Friday, November 21, 2008

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Defense: Boy might have ingested too much tap water

GOOSE CREEK â€" When 10-year-old Jon Jon Jackson died from drowning this summer more than an hour after he'd left a swimming pool, prosecutors charged an adult for being criminally responsible for his death, tying it to rough treatment in the water. His lawyer said Thursday another theory is worth exploring: The boy accidently might have ingested too much tap water.



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Vow takes boss to new heights

Goose Creek â€" Rick Seidman is nothing if not a climber. He started working at Quoizel as a salesman some 20 years ago and rose from there. Now, he's the lighting company's boss, and he's still climbing â€" to the company's office rooftop. It's one of those things that sounded like a good idea at the time: Seidman promised his employees he'd spend a night on the roof if they could raise $26,000 for Berkeley County Habitat for Humanity.

Plans for 3 hotly debated projects develop on an evolving Johns Island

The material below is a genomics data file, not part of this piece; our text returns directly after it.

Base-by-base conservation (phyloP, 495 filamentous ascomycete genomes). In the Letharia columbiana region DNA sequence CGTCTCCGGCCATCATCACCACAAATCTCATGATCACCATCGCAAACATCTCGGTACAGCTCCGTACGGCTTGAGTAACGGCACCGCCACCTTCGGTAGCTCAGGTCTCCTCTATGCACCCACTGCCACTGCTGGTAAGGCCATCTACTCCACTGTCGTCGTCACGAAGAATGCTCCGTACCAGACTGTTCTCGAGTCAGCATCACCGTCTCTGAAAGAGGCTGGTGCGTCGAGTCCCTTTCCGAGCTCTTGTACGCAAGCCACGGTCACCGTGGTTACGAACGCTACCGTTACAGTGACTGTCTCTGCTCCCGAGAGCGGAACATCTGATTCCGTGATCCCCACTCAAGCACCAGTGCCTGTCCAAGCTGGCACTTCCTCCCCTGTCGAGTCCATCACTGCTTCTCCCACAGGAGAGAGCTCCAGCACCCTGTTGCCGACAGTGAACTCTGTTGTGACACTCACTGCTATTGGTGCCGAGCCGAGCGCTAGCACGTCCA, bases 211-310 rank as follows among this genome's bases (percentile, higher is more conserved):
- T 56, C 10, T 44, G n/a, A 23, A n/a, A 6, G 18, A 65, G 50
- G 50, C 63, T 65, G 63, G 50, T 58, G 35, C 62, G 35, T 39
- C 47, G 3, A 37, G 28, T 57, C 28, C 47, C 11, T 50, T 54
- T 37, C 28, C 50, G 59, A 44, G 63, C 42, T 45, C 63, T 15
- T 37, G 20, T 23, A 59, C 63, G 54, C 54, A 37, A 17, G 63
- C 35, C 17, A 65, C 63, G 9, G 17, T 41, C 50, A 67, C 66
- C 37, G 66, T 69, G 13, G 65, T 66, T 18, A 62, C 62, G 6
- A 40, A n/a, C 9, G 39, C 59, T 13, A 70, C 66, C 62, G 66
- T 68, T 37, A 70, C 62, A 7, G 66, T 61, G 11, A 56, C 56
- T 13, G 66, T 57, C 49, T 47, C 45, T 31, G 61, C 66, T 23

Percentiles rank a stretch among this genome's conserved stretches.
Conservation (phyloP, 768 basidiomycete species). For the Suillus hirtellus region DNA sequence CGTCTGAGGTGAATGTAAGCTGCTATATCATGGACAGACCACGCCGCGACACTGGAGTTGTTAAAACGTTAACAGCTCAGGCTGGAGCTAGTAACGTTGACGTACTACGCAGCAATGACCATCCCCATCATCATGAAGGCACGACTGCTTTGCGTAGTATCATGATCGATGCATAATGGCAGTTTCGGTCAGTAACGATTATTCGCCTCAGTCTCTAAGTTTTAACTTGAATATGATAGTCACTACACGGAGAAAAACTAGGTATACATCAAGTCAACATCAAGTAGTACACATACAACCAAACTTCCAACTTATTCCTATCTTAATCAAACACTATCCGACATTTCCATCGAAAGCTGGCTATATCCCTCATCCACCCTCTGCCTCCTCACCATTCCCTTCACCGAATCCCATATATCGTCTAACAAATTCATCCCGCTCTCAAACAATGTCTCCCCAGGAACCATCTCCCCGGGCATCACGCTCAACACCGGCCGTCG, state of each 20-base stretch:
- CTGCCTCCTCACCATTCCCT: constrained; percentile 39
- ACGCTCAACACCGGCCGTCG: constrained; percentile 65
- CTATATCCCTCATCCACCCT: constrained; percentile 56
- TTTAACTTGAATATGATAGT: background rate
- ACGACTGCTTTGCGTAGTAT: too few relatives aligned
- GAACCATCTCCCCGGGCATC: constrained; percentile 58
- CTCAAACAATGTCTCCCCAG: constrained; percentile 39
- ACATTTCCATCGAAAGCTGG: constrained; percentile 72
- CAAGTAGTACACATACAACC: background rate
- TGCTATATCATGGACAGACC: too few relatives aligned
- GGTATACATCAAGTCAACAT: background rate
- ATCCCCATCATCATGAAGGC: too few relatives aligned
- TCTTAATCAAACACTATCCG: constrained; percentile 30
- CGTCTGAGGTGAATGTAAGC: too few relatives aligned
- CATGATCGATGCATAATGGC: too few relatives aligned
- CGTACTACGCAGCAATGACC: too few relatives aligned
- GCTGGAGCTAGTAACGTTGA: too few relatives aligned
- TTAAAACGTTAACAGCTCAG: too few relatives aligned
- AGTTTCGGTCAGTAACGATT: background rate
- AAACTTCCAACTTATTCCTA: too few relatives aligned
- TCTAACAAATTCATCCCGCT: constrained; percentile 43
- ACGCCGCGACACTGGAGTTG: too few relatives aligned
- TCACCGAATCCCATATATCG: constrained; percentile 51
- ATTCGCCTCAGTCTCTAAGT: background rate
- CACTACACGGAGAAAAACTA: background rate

JOHNS ISLAND â€" Steve Olson, who lives just off Maybank Highway on Johns Island, says the traffic near his home is so bad at rush hour that he avoids leaving his neighborhood. He wants new roads built on the island to help with traffic now and to prepare for more development, which he thinks is inevitable.

Board, musicians face difficult path to survival

The fortunes of the Charleston Symphony Orchestra and its patrons now rest on a grave ultimatum: Avert imminent disaster through creative cooperation or declare bankruptcy. Those are the options, and both mean a major reorganization and financial restructuring, according to symphony officials, who face perhaps the worst fiscal crisis in the organization's 72-year history.

Nonprofit Elpis repays loan at 11th hour

Just hours before a scheduled foreclosure sale Thursday, the Charleston nonprofit group Elpis paid off a loan to the city Housing Authority that had fallen into arrears, allowing the group to keep possession of its property at 23 Aiken St. The Housing Authority had loaned $45,000 to Elpis in 2005 so it could create affordable housing units at the site, and feared that it would instead end up owning the property and a dilapidated house there, which the city has declared a safety threat.










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